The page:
A 50-member delegation led by state finance ministers is on tenterhooks waiting for a confirmation from the Centre about its proposed study tour to Canada and Japan.
Prime Minister Manmohan Singh seems to be sitting on the proposal, while requests continue to flow in from states to add more names to the delegation.
The 15-day foreign trip by the empowered committee to study the goods and services tax is not likely to pass the muster of the Prime Minister's Office without some tough questions being asked, especially in the time of austerity.
The tour is just one of the many issues that have caught the eye of Prime Minister Manmohan Singh since he took charge of the finance portfolio in June-end after Pranab Mukherjee resigned to contest the Presidential election.
Since then, Singh has already initiated the process of revisiting some of the measures proposed by Mukherjee.
It started with the General Anti Avoidance Rules (GAAR), but did not confine to direct tax issues alone.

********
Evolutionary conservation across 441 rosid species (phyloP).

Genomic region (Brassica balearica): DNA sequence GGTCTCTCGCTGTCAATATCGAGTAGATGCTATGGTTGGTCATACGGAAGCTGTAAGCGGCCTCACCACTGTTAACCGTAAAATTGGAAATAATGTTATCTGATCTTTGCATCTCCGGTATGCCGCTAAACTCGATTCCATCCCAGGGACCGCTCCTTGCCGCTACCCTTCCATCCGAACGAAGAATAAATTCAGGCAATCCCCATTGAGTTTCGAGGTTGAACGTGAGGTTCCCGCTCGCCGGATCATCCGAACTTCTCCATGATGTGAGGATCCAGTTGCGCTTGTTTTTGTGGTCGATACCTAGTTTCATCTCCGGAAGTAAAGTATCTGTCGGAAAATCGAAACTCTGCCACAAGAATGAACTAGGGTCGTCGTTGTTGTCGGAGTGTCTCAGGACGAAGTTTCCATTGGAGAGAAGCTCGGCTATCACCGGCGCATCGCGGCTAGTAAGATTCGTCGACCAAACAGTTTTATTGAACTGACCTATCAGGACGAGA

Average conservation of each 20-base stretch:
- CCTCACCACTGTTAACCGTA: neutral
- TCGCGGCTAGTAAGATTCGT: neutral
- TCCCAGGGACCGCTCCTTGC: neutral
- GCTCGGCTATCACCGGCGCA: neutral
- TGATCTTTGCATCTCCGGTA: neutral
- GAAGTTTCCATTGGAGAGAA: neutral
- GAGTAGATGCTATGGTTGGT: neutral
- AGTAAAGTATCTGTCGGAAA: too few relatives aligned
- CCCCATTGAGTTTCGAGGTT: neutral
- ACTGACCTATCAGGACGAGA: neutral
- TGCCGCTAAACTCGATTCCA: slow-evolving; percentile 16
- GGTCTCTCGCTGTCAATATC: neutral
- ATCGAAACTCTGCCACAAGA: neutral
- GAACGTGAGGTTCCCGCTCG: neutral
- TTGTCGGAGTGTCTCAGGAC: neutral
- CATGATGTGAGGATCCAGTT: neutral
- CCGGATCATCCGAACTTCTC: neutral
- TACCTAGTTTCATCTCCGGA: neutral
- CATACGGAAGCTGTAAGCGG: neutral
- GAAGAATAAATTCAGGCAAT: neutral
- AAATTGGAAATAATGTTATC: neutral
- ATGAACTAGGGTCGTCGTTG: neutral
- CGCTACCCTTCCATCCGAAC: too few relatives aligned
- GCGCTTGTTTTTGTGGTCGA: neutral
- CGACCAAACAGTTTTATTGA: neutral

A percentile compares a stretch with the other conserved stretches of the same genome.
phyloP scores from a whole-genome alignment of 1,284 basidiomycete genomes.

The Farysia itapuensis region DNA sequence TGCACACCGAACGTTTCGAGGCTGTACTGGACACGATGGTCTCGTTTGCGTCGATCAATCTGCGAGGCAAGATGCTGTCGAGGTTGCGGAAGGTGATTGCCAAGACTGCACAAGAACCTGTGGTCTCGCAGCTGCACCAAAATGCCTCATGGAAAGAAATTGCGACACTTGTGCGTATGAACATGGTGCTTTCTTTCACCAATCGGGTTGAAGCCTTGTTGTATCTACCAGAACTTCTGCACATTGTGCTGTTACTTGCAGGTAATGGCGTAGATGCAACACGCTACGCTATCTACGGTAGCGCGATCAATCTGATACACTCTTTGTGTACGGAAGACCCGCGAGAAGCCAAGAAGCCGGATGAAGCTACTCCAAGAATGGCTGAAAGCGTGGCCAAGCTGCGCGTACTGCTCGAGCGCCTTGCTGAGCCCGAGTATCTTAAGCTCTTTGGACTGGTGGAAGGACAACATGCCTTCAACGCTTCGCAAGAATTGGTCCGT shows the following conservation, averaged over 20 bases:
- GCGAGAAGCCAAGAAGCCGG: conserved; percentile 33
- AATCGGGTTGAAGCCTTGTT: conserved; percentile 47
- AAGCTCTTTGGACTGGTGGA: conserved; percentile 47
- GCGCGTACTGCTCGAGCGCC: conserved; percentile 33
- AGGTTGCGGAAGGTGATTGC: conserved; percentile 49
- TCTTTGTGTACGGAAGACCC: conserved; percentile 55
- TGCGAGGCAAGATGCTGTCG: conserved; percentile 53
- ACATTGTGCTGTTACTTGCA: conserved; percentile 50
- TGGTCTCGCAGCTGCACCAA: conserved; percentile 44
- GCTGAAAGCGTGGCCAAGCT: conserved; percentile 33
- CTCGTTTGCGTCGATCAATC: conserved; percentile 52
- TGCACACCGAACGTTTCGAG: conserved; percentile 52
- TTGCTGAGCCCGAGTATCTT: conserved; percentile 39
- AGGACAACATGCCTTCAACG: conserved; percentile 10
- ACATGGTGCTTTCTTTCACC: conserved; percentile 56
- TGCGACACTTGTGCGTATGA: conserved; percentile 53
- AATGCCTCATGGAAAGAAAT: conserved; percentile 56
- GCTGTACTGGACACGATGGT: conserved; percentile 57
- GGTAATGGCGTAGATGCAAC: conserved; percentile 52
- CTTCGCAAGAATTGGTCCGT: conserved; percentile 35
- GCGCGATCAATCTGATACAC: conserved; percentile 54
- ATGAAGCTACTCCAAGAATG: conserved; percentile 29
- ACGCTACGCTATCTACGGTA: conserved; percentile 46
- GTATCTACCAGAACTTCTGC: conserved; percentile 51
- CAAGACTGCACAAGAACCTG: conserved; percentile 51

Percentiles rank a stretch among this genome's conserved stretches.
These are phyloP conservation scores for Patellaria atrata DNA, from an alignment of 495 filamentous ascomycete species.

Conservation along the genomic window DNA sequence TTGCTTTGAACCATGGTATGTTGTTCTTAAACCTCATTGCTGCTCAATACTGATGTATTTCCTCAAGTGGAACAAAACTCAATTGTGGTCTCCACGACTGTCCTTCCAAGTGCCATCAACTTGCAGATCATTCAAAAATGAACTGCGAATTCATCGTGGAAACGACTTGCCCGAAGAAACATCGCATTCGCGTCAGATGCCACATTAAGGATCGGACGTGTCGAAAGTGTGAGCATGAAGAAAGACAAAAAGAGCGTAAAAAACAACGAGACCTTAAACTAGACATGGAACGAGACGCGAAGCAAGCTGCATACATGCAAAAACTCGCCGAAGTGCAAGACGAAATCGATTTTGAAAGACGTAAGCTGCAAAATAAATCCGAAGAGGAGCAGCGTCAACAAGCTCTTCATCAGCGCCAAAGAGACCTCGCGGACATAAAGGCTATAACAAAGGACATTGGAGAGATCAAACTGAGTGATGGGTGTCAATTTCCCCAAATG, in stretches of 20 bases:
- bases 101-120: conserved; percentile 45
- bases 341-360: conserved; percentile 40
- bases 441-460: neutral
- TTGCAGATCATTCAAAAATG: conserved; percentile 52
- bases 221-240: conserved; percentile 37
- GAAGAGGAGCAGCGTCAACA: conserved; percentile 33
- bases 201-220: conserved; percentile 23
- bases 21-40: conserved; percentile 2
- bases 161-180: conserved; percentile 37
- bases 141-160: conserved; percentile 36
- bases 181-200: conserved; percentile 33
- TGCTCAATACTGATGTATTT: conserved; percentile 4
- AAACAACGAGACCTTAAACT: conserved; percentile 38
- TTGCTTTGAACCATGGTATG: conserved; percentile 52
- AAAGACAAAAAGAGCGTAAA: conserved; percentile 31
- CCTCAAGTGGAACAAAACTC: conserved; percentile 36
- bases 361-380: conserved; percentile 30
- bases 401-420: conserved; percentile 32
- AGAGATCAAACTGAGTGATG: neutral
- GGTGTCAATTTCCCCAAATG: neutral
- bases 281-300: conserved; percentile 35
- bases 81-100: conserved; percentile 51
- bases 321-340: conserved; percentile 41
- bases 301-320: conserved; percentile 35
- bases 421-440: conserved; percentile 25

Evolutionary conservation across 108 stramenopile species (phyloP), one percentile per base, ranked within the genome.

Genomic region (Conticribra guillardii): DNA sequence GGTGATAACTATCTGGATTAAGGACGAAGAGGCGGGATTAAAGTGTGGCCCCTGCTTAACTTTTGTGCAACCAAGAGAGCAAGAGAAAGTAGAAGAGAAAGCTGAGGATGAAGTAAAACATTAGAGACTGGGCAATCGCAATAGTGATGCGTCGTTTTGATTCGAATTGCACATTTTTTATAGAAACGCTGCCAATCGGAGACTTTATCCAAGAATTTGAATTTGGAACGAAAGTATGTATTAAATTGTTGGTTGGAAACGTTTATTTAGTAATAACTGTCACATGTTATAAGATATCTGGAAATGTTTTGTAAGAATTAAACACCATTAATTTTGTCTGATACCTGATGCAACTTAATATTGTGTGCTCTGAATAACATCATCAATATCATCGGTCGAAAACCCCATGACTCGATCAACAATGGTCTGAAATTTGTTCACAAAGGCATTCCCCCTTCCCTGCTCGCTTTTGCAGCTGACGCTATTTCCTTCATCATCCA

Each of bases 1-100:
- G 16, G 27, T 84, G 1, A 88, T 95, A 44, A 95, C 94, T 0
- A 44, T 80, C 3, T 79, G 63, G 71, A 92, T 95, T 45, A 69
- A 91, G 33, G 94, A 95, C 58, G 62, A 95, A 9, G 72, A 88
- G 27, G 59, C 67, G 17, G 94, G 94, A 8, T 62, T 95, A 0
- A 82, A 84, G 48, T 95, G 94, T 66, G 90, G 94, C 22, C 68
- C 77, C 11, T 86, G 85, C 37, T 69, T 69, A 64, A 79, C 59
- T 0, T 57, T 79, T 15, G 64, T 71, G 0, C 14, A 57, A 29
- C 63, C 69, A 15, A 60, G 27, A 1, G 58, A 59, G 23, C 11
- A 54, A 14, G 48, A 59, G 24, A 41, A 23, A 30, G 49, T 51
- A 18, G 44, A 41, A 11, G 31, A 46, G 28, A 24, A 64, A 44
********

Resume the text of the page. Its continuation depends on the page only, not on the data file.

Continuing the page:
A file on Central Sales Tax compensation to states, cleared by Mukherjee just before leaving the ministry, was referred to the Prime Minister. The PMO raised some queries on the file, which were replied to, but there has
Frenetic calls from the states to get at least a "tentative" confirmation on the GST tour so that they can go ahead with the arrangements are of no help. With the Prime Minister tightening his hold on the finance ministry, officials in the North Block know as much about the status of the file as states do.
"In Mukherjee's tenure, the GST study tour would have easily got the nod from the Centre as has been the case in the past, but the prime minister would like to see the merit in sending such a big delegation when the states are citing substantial revenue losses if denied CST compensation," said an official.
Though all the travel and accommodation costs of the state ministers and officials are borne by their respective states, approval from the Centre is needed for a foreign trip by an official Indian delegation. The Union government may ask the states to cut the size of the delegation as names of more than two officials, as well as family members, have come from some states.
Last month, when the finance ministry released draft GAAR guidelines, Singh disassociated himself from the version and within few days, formed another committee to look into the matter.
The finance ministry under his supervision has also not proceeded yet on issuing a tax notice to Vodafone.